The House of Representatives recently voted to lift a 20-year ban on the development of unique patient identifiers. Healthcare providers and IT groups have been urging the House to overturn the ban in order to offer better patient care, but concerns over privacy led to a delayed reaction from the government employees.
Background on the Ban
The original ban prevented the Department of Health and Human Services (HHS) from using funds to develop or promote a unique patient identifier system. A unique health identifier is a system in which a person is assigned a value that involves personal characteristics that can link a person to their healthcare information. The value is not shared with anyone outside of the healthcare field.
Currently, the United States uses demographic data for patient identification such as dates of birth, names, and ethnicity. House members were afraid to stray from this system as they believed having unique patient identifiers would allow for more vulnerability and lead to the exposure of sensitive information. This ban went into effect in 1999 and has since been upheld by including a section on the annual appropriation bill.
This section usually has some type of wording that prevents using unique health identifier until legislation is created that allows for this standard.
Turning Over a New Leaf in Patient Care
People have been calling for the removal of the ban for several years, with the reasoning that having unique patient identifiers allows for better patient care. With the current system, the matching rate for patients to be linked to their records varies depending on the Electronic Health Records (EHR) and the organization itself.
The PEW Research Center cited that some companies claim they have a match rate of 98 percent accuracy while others have a rate as low as 50 percent. This number fluctuates not only when matching records within a hospital that the patient has been to, but when health records from multiple care providers are coming to a central location.
These inaccuracies can result in a variety of issues for both the patient and healthcare provider such as:
Support Grows While Others Remain Opposed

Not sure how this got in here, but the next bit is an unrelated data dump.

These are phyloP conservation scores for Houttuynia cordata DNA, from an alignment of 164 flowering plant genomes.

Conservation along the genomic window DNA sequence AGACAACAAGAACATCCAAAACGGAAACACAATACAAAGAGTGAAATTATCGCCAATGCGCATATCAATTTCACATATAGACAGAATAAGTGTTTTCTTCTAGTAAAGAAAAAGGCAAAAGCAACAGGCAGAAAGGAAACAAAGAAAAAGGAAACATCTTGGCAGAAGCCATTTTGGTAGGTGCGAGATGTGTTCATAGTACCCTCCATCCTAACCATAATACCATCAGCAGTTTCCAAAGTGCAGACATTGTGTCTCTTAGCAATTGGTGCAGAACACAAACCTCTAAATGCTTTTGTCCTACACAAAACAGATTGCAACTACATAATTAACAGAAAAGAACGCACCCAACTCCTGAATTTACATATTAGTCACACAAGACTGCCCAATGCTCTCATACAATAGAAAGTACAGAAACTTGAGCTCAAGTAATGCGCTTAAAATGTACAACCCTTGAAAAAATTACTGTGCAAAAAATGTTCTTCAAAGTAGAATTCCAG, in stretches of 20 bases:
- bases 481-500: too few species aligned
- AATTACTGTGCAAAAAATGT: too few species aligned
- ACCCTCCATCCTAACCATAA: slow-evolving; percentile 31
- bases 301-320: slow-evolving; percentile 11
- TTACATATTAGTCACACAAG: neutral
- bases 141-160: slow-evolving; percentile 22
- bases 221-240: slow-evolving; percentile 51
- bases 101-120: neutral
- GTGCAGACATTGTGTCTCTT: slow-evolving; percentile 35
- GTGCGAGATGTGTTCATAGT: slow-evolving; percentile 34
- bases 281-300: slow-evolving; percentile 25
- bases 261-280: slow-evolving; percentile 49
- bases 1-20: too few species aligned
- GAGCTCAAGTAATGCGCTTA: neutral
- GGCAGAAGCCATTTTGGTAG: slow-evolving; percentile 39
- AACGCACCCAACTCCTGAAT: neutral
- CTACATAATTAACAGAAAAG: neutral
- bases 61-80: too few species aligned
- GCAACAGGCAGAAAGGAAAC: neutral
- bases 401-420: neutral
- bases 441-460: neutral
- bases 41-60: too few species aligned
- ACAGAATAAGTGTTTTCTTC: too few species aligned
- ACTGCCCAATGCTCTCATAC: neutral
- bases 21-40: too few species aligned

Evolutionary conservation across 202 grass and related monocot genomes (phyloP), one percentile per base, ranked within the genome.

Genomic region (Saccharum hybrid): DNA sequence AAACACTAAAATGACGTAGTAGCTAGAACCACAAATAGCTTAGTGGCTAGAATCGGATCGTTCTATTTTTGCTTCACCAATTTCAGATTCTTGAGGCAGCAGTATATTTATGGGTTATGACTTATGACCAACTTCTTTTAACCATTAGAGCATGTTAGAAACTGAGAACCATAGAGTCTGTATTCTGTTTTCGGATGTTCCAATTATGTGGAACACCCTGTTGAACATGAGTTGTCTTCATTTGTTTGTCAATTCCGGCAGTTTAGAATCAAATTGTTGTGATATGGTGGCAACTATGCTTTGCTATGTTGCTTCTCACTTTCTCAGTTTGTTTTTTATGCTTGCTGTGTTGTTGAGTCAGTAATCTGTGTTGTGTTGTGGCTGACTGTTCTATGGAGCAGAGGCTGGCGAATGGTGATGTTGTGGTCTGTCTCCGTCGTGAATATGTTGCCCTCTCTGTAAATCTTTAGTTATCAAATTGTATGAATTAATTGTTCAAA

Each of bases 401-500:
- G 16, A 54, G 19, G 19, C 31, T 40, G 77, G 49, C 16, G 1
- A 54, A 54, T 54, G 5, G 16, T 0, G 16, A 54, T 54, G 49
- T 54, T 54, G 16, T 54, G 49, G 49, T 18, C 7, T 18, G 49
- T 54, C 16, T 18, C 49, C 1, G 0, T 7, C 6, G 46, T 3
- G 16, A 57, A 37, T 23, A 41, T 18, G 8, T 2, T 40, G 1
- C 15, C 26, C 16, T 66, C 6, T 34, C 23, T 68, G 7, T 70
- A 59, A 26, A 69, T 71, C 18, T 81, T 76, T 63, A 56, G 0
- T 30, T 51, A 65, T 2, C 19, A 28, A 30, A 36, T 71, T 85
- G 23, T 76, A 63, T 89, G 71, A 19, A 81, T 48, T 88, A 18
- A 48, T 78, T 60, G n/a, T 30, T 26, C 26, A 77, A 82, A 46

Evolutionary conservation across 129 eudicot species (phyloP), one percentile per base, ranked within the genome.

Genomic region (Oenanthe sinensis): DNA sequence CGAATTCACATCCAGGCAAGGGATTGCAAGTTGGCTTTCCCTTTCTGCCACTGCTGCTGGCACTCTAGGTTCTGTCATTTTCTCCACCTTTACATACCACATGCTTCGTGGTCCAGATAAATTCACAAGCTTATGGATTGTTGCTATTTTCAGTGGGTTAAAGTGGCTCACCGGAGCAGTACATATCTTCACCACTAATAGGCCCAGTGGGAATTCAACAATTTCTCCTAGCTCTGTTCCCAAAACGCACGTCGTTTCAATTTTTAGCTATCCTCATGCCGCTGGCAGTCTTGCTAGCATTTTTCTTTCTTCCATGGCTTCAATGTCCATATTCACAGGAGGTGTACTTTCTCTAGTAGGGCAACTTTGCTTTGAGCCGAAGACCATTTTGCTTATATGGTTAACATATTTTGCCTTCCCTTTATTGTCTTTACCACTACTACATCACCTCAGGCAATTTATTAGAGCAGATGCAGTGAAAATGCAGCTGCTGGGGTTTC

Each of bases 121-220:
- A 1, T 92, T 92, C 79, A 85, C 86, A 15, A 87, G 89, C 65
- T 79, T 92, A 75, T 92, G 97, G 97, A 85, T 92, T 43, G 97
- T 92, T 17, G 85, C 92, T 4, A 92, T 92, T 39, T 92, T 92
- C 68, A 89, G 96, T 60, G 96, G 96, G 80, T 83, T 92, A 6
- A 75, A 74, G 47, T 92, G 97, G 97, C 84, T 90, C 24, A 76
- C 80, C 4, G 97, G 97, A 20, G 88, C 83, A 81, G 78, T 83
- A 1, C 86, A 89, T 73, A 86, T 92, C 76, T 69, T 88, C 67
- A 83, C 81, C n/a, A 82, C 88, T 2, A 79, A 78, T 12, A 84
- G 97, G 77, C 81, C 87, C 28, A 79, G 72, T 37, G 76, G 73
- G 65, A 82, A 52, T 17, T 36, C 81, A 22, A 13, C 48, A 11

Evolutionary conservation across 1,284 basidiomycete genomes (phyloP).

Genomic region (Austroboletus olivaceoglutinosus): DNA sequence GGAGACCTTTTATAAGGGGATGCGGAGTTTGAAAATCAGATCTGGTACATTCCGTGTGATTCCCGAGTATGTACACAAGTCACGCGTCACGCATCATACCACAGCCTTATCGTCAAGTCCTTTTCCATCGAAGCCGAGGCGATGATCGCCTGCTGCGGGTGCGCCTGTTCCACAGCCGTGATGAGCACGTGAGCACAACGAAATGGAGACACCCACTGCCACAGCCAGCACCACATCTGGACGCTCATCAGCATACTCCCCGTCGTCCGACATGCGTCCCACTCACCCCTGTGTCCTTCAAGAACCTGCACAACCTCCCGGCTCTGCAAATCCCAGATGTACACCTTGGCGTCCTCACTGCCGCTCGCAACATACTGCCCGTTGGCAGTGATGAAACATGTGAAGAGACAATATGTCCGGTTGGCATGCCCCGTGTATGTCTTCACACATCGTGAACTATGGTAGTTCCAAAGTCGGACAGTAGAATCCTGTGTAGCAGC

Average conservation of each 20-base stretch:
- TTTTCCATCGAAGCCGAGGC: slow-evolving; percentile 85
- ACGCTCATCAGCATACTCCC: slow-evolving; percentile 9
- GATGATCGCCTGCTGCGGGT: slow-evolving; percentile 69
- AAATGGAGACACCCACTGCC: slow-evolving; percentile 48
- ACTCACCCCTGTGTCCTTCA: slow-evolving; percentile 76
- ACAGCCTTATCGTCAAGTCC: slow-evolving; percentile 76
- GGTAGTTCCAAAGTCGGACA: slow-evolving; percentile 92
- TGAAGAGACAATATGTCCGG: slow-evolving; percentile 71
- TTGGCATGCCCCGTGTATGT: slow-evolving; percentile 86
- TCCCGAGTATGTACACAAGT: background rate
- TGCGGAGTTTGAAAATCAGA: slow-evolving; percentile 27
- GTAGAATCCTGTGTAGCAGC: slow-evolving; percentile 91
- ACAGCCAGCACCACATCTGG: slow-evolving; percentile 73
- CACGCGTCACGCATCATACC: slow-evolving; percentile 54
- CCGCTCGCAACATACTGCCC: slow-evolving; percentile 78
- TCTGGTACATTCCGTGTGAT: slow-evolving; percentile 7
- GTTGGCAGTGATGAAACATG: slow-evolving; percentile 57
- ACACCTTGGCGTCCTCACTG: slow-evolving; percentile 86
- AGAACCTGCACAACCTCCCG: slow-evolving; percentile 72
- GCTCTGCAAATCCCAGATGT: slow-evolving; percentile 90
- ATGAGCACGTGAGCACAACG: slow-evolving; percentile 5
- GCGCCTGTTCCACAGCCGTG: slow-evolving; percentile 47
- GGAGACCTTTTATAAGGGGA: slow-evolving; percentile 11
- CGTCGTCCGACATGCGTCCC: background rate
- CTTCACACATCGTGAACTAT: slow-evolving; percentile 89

Representative Bill Foster is one of the House members who introduced the amendment to lift the ban. He spoke in favor of the removal, stating that the existing policy has led to thousands of American’s death because of incorrect or incomplete EHR. He said it stemmed from the inability to correctly merge health records from different systems.
Another source said that patient identifiers would be easier to change than a social security number if the health records were to be breached. CEO of security vendor, Imprivata, said the new system would achieve interoperability and put an end to the patient’s identity crisis. While several others including the Duke Center for Health Informatics and the CEO of the American Health Information Management Association are in favor of the ban’s overturning, others remain unconvinced of the benefits.
President of the advocacy group, “Patient Privacy Rights” stated that having unique identifiers would allow for all U.S. Health data to be available to all sorts of entities of which the patient may not even be aware. She stated that the best way to ensure patient matching is for the healthcare provider to obtain informed consent from the patient instead of data flowing from doctor to insurer.
The Future of Patient Privacy
While the vote on lifting the ban resulted in a favorable 246 to 178 vote, the appropriations bill must first be passed and the Senate would have to give approval. After those steps, the US President must sign the bill to make it a law. Ensuring patient privacy is a priority for any hospital or government agency, that’s why we developed the hardware encrypted SecureDrive product line.
Our military-grade encrypted devices store patient information and protect it by using secure onboard pin entry and wireless authentication. The devices are HIPAA compliant and are FIPS 140-2 Level 3 Validated to ensure total security. Learn more about these and other data storage solutions by calling 1-800-875-3230.